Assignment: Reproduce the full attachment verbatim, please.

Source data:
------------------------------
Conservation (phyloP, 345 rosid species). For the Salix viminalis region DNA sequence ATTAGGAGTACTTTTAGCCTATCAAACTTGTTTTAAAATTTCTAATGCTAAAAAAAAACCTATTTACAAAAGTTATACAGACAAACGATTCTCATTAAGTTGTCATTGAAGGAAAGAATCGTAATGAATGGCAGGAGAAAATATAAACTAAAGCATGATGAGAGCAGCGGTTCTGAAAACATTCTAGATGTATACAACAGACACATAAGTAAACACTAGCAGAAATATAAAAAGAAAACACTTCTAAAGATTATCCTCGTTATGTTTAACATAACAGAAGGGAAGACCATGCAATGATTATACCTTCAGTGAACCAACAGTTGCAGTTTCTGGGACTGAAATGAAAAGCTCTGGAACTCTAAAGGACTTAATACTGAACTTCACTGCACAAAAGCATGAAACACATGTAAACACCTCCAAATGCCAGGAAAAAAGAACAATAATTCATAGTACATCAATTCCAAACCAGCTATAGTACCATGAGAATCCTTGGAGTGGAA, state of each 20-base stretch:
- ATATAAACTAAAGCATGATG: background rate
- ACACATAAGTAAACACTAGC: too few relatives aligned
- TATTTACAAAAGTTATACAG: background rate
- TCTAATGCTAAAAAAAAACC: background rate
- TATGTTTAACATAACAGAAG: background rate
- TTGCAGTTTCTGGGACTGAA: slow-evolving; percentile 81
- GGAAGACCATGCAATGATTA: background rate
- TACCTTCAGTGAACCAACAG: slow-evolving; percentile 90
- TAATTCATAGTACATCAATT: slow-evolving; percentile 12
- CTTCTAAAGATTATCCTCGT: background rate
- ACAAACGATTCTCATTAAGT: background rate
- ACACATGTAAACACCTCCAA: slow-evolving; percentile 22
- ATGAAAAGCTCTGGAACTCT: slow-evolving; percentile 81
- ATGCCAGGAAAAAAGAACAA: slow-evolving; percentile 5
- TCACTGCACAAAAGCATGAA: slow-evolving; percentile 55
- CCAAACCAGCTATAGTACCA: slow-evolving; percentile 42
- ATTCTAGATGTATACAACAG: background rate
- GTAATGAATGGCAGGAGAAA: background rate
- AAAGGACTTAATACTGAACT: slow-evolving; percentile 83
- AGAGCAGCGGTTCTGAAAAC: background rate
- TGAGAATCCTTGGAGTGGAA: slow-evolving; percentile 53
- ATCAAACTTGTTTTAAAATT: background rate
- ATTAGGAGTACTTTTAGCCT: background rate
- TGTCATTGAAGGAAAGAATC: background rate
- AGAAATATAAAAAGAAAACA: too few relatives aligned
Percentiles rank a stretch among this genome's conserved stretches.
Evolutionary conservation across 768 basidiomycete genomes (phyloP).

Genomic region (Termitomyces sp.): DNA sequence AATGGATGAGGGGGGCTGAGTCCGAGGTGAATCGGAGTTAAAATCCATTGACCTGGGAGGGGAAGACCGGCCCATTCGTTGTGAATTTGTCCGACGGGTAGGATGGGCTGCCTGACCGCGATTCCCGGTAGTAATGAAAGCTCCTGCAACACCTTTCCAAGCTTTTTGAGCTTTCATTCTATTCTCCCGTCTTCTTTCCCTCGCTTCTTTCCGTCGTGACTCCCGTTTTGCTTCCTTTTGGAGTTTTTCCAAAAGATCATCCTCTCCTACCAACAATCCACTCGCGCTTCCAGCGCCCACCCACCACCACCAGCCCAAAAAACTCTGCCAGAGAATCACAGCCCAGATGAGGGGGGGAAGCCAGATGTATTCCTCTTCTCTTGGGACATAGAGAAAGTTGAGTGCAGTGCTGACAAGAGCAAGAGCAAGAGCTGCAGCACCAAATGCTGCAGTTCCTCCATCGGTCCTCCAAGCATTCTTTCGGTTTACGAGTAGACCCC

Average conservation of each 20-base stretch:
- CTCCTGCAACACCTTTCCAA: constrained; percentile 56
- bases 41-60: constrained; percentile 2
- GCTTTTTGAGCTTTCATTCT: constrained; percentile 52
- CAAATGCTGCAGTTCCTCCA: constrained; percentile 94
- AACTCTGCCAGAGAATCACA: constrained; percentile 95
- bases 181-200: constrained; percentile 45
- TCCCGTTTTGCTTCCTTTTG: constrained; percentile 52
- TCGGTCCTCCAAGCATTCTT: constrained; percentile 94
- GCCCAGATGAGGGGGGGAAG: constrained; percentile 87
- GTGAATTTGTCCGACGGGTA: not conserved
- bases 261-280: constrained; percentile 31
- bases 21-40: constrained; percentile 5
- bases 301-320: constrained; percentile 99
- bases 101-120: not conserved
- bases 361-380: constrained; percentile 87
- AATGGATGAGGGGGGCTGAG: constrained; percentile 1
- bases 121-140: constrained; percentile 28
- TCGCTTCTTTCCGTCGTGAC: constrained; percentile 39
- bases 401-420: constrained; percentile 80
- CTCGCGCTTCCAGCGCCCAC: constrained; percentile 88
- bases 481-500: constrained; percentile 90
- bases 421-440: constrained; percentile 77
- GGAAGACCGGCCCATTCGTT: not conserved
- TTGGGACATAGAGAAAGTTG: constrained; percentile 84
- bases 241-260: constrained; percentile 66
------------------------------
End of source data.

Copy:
Conservation (phyloP, 345 rosid species). For the Salix viminalis region DNA sequence ATTAGGAGTACTTTTAGCCTATCAAACTTGTTTTAAAATTTCTAATGCTAAAAAAAAACCTATTTACAAAAGTTATACAGACAAACGATTCTCATTAAGTTGTCATTGAAGGAAAGAATCGTAATGAATGGCAGGAGAAAATATAAACTAAAGCATGATGAGAGCAGCGGTTCTGAAAACATTCTAGATGTATACAACAGACACATAAGTAAACACTAGCAGAAATATAAAAAGAAAACACTTCTAAAGATTATCCTCGTTATGTTTAACATAACAGAAGGGAAGACCATGCAATGATTATACCTTCAGTGAACCAACAGTTGCAGTTTCTGGGACTGAAATGAAAAGCTCTGGAACTCTAAAGGACTTAATACTGAACTTCACTGCACAAAAGCATGAAACACATGTAAACACCTCCAAATGCCAGGAAAAAAGAACAATAATTCATAGTACATCAATTCCAAACCAGCTATAGTACCATGAGAATCCTTGGAGTGGAA, state of each 20-base stretch:
- ATATAAACTAAAGCATGATG: background rate
- ACACATAAGTAAACACTAGC: too few relatives aligned
- TATTTACAAAAGTTATACAG: background rate
- TCTAATGCTAAAAAAAAACC: background rate
- TATGTTTAACATAACAGAAG: background rate
- TTGCAGTTTCTGGGACTGAA: slow-evolving; percentile 81
- GGAAGACCATGCAATGATTA: background rate
- TACCTTCAGTGAACCAACAG: slow-evolving; percentile 90
- TAATTCATAGTACATCAATT: slow-evolving; percentile 12
- CTTCTAAAGATTATCCTCGT: background rate
- ACAAACGATTCTCATTAAGT: background rate
- ACACATGTAAACACCTCCAA: slow-evolving; percentile 22
- ATGAAAAGCTCTGGAACTCT: slow-evolving; percentile 81
- ATGCCAGGAAAAAAGAACAA: slow-evolving; percentile 5
- TCACTGCACAAAAGCATGAA: slow-evolving; percentile 55
- CCAAACCAGCTATAGTACCA: slow-evolving; percentile 42
- ATTCTAGATGTATACAACAG: background rate
- GTAATGAATGGCAGGAGAAA: background rate
- AAAGGACTTAATACTGAACT: slow-evolving; percentile 83
- AGAGCAGCGGTTCTGAAAAC: background rate
- TGAGAATCCTTGGAGTGGAA: slow-evolving; percentile 53
- ATCAAACTTGTTTTAAAATT: background rate
- ATTAGGAGTACTTTTAGCCT: background rate
- TGTCATTGAAGGAAAGAATC: background rate
- AGAAATATAAAAAGAAAACA: too few relatives aligned
Percentiles rank a stretch among this genome's conserved stretches.
Evolutionary conservation across 768 basidiomycete genomes (phyloP).

Genomic region (Termitomyces sp.): DNA sequence AATGGATGAGGGGGGCTGAGTCCGAGGTGAATCGGAGTTAAAATCCATTGACCTGGGAGGGGAAGACCGGCCCATTCGTTGTGAATTTGTCCGACGGGTAGGATGGGCTGCCTGACCGCGATTCCCGGTAGTAATGAAAGCTCCTGCAACACCTTTCCAAGCTTTTTGAGCTTTCATTCTATTCTCCCGTCTTCTTTCCCTCGCTTCTTTCCGTCGTGACTCCCGTTTTGCTTCCTTTTGGAGTTTTTCCAAAAGATCATCCTCTCCTACCAACAATCCACTCGCGCTTCCAGCGCCCACCCACCACCACCAGCCCAAAAAACTCTGCCAGAGAATCACAGCCCAGATGAGGGGGGGAAGCCAGATGTATTCCTCTTCTCTTGGGACATAGAGAAAGTTGAGTGCAGTGCTGACAAGAGCAAGAGCAAGAGCTGCAGCACCAAATGCTGCAGTTCCTCCATCGGTCCTCCAAGCATTCTTTCGGTTTACGAGTAGACCCC

Average conservation of each 20-base stretch:
- CTCCTGCAACACCTTTCCAA: constrained; percentile 56
- bases 41-60: constrained; percentile 2
- GCTTTTTGAGCTTTCATTCT: constrained; percentile 52
- CAAATGCTGCAGTTCCTCCA: constrained; percentile 94
- AACTCTGCCAGAGAATCACA: constrained; percentile 95
- bases 181-200: constrained; percentile 45
- TCCCGTTTTGCTTCCTTTTG: constrained; percentile 52
- TCGGTCCTCCAAGCATTCTT: constrained; percentile 94
- GCCCAGATGAGGGGGGGAAG: constrained; percentile 87
- GTGAATTTGTCCGACGGGTA: not conserved
- bases 261-280: constrained; percentile 31
- bases 21-40: constrained; percentile 5
- bases 301-320: constrained; percentile 99
- bases 101-120: not conserved
- bases 361-380: constrained; percentile 87
- AATGGATGAGGGGGGCTGAG: constrained; percentile 1
- bases 121-140: constrained; percentile 28
- TCGCTTCTTTCCGTCGTGAC: constrained; percentile 39
- bases 401-420: constrained; percentile 80
- CTCGCGCTTCCAGCGCCCAC: constrained; percentile 88
- bases 481-500: constrained; percentile 90
- bases 421-440: constrained; percentile 77
- GGAAGACCGGCCCATTCGTT: not conserved
- TTGGGACATAGAGAAAGTTG: constrained; percentile 84
- bases 241-260: constrained; percentile 66